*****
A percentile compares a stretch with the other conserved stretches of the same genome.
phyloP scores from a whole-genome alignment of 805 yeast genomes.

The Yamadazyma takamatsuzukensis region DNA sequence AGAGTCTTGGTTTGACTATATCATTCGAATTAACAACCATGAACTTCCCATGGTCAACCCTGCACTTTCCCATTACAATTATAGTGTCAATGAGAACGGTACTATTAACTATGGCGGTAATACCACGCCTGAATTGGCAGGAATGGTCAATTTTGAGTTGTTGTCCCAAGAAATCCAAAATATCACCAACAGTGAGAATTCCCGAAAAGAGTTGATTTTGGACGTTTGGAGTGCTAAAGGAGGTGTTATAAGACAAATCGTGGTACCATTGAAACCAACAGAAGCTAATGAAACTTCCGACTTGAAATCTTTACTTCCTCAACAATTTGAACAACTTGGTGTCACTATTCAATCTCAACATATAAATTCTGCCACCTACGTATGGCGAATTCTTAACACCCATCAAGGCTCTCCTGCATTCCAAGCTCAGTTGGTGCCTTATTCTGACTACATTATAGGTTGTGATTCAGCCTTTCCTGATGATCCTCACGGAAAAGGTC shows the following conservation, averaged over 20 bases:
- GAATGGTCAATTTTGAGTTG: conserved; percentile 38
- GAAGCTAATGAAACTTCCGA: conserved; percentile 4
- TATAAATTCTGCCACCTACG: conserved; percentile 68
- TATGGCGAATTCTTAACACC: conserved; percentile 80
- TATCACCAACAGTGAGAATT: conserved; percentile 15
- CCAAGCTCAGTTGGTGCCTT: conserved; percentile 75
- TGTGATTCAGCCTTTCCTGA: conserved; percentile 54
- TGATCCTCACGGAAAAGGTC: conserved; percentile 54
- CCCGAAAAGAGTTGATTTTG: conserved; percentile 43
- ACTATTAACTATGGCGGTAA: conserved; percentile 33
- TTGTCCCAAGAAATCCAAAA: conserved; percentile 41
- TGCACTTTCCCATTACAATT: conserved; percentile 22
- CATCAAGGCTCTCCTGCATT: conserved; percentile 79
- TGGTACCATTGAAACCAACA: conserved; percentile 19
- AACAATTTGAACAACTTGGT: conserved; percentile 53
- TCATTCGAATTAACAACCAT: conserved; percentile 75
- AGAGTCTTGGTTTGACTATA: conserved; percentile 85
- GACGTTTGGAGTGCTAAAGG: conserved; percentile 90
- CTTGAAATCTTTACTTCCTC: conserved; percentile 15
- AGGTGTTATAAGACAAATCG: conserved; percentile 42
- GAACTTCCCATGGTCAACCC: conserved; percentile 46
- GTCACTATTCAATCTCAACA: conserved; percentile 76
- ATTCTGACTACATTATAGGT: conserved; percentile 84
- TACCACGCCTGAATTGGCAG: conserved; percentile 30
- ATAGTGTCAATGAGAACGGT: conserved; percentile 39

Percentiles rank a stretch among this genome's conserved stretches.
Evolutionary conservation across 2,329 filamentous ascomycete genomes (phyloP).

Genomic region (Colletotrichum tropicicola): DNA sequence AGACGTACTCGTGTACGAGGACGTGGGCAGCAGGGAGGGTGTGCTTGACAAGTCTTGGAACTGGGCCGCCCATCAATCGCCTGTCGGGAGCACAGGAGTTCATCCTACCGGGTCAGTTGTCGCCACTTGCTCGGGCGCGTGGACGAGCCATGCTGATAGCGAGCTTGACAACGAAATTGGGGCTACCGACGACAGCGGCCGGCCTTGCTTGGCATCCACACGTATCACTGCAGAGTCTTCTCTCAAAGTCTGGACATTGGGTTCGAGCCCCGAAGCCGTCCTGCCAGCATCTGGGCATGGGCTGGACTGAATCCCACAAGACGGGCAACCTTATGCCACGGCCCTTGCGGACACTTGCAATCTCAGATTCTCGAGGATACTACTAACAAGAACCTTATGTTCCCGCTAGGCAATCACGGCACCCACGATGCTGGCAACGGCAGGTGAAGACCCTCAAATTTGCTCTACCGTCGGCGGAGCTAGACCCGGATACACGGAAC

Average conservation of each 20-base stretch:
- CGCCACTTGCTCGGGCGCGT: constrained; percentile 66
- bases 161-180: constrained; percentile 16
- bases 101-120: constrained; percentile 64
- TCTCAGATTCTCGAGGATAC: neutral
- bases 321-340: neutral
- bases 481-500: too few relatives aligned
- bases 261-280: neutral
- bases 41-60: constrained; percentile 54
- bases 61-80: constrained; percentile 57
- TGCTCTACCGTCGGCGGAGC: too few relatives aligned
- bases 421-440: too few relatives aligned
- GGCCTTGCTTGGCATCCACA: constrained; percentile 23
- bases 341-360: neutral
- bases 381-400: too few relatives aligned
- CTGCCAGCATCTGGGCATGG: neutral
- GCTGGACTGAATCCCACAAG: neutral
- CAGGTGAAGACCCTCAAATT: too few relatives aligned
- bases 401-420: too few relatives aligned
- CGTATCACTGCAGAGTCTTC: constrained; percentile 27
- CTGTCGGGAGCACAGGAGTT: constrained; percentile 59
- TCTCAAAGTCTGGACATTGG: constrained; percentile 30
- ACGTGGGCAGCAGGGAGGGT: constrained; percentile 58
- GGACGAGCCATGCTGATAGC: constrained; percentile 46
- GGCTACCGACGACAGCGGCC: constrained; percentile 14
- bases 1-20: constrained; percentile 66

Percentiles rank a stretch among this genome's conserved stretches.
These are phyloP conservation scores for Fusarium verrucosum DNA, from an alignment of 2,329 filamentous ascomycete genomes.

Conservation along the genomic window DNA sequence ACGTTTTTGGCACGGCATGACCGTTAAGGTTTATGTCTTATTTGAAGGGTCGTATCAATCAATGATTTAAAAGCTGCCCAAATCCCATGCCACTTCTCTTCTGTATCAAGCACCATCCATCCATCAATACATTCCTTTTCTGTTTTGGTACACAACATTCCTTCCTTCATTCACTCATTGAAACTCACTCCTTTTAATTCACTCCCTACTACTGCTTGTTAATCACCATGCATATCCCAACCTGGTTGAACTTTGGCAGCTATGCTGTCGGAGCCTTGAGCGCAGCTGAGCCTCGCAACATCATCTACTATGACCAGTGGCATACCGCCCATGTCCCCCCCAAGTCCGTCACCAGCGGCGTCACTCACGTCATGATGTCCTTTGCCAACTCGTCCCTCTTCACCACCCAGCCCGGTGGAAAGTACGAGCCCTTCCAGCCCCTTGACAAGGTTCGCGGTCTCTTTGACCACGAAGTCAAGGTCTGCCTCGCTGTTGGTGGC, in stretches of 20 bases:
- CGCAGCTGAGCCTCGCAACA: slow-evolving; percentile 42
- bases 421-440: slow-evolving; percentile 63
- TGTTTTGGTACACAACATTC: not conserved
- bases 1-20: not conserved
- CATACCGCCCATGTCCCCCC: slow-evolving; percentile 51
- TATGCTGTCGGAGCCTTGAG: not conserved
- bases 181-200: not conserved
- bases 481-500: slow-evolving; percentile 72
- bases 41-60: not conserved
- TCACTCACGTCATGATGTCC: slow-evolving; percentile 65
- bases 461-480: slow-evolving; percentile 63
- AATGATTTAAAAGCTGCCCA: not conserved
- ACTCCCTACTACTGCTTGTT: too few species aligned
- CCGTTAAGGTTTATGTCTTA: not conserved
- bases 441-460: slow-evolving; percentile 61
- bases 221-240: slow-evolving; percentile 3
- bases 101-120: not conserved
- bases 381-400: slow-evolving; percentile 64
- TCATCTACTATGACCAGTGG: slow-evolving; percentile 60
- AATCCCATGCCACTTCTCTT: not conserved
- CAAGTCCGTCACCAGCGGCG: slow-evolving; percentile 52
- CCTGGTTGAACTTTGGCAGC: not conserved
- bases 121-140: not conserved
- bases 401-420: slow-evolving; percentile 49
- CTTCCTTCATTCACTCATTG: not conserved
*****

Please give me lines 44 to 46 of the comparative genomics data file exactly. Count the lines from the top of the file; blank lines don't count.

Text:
- GGCCTTGCTTGGCATCCACA: constrained; percentile 23
- bases 341-360: neutral
- bases 381-400: too few relatives aligned